After months of communicating through lawyers, Bertelli failed to convince Gucci chairman and ceo Domenico De Sole that cooperating in such fields as advertising, distribution and real estate would benefit both houses. He later sold his stake to LVMH, which was attempting a hostile takeover of Gucci, and pocketed a capital gain of $140 million. With his enigmatic, Mona Lisa smile, he said he was happy about the “nice” profit he made, and vowed to put the Gucci saga behind him: “Opportunities were lost for both sides, but what are you going to do? You say ‘Amen’ and get on with things.”
It didn’t take long for the Gucci wounds to heal. Two months after cashing out, he announced the Helmut Lang deal — a joint venture and 51 percent stake, to promote the designer’s brand worldwide, open stores and launch a Lang accessories line — and six months later he captured Jil Sander, the prize he’d been after for years. “Owning Jil Sander,” says a friend, “was Bertelli’s personal obsession.”
Andrea Ciccoli, a consultant for Milan-based Bain, Cuneo & Associati, said Sander sent a powerful signal to the industry when she chose Bertelli as a partner. “Her message was that fashion entrepreneurs can now challenge big financial investors like banks or conglomerates such as Italy’s Holding di Partecipazioni Industriali (HdP), and compete with them for acquisitions….It was clear that Jil Sander was courted by everyone…and in the end she chose a fashion company,” Ciccoli said. Sander told WWD that she sold to Bertelli because he understands her: “Jil Sander and Prada share a common understanding of fashion. Both are driven by the objective to design and market contemporary fashion.”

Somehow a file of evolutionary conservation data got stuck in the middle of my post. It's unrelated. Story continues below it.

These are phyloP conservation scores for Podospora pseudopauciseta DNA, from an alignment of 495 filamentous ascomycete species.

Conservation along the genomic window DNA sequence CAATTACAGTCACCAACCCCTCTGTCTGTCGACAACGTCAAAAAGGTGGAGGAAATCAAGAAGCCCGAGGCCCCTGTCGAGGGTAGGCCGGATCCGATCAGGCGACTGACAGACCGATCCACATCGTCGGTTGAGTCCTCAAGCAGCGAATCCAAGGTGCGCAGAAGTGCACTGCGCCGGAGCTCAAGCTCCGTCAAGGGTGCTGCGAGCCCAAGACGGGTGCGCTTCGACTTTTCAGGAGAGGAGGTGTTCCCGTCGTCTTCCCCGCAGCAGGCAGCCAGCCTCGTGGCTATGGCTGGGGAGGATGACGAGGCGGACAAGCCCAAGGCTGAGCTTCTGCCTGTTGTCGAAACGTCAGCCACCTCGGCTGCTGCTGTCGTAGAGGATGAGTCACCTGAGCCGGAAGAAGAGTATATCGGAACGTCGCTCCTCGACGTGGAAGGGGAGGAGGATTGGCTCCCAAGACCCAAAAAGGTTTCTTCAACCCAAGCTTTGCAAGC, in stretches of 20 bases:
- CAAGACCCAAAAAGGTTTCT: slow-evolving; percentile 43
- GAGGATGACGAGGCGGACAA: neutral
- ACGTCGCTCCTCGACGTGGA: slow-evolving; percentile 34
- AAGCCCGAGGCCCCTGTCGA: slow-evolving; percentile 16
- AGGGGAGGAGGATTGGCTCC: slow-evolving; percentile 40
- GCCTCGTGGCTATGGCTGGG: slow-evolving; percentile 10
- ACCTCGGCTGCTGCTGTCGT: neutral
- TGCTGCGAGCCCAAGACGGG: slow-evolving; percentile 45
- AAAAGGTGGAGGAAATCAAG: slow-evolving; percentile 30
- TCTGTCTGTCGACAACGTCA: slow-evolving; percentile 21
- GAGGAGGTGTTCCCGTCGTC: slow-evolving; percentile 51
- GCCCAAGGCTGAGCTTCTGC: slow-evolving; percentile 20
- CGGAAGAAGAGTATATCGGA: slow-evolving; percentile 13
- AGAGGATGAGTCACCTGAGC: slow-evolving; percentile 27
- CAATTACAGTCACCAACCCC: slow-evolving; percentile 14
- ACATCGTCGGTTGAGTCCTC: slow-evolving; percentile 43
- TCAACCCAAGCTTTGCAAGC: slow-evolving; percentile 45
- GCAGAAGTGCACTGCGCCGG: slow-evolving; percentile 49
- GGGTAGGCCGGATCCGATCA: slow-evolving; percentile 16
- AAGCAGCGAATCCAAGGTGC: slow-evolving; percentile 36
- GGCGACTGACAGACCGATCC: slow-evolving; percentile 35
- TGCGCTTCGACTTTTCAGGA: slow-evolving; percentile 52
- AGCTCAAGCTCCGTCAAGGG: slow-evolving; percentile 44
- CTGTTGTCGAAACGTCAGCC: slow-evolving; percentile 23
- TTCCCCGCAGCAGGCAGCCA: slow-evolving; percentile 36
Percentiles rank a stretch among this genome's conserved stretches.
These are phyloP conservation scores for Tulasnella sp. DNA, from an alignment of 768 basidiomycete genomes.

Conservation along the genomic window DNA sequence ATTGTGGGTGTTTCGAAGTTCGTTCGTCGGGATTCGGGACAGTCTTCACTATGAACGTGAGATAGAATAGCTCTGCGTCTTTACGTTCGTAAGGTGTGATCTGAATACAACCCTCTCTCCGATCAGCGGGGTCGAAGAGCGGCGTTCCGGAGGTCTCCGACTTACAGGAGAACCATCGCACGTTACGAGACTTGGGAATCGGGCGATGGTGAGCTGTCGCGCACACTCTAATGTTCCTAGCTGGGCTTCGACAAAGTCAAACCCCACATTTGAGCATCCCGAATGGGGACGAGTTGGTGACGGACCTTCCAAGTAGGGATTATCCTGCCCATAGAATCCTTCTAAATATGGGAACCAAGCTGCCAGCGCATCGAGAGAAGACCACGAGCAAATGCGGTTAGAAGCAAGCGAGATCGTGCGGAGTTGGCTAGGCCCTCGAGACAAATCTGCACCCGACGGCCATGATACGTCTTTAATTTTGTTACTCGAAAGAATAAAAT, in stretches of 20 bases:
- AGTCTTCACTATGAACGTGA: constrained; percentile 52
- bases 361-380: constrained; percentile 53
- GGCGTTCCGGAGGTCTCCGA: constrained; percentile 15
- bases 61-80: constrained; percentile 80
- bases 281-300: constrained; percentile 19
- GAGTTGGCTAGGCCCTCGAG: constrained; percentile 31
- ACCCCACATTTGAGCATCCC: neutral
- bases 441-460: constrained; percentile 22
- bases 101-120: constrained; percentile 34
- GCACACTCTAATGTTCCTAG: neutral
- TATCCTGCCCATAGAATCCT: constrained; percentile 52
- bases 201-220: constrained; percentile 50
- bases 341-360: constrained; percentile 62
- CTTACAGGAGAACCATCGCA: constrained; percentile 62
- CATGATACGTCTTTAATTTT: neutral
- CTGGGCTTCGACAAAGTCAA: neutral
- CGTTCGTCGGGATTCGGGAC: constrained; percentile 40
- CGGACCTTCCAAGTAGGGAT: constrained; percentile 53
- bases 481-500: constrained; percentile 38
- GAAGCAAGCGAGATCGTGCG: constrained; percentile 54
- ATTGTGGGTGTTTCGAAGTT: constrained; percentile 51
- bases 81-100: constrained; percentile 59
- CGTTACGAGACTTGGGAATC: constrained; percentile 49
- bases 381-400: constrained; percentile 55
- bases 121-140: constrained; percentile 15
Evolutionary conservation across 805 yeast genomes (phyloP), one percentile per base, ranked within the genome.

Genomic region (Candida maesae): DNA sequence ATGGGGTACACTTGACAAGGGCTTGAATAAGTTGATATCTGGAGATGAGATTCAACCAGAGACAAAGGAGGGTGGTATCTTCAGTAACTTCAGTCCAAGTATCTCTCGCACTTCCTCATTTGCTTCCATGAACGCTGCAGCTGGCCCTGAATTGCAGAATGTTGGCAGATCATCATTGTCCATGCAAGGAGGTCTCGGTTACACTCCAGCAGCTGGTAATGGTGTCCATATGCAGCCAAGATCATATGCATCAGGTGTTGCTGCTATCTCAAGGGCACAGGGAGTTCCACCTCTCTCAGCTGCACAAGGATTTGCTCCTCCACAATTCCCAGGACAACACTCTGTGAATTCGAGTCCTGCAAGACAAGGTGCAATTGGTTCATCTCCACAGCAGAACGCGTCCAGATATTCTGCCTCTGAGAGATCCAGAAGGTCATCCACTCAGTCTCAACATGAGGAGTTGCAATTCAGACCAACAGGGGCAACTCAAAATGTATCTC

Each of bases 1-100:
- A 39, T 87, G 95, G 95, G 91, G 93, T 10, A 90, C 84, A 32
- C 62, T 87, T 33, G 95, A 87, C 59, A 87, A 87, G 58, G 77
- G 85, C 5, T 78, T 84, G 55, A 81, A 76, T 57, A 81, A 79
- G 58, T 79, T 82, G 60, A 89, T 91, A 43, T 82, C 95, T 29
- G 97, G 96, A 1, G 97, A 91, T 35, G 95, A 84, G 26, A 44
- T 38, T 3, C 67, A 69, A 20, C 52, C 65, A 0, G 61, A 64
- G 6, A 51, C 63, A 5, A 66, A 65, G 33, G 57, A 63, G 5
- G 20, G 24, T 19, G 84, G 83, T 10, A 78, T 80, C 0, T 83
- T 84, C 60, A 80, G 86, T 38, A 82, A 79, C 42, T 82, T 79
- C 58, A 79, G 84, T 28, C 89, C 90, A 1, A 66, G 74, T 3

Bertelli, who was born in the ancient Tuscan city of Arezzo, 90 minutes’ drive south of Florence, grew up living and breathing leather, and nurturing the Tuscans’ trademark pride and independence. “Tuscany is full of independent artisans, the Tuscans have real trouble working under someone else,” said Pambianco. Bertelli also inherited the Tuscan temperament: “They’re passionate, and if they have something to say, they’ll say it right to your face. Bertelli isn’t someone who’ll talk behind your back,” Pambianco added.
Indeed, Bertelli isn’t one to hide his feelings. In a 1997 interview he talked openly about his ‘personality conflict’ with Bergdorf Goodman president Dawn Mello, accusing her of copying Prada’s designs while she was creative director at Gucci. In the same interview, he took a swipe at Gucci, whose shares he was already stockpiling, for painting its outlet store Prada green.
When he was younger, Bertelli worked in small accessories workshops, sold belts, and eventually produced and marketed his own lines of leather accessories — Sir Robert, Pitti and Granello — in Italy and abroad. He met his wife at a trade fair where she discovered he was selling bags that looked suspiciously like hers. One year later, in 1978, his company I Pellettieri d’Italia, began producing Prada’s leather accessories collection and the two began their lucrative and magical partnership.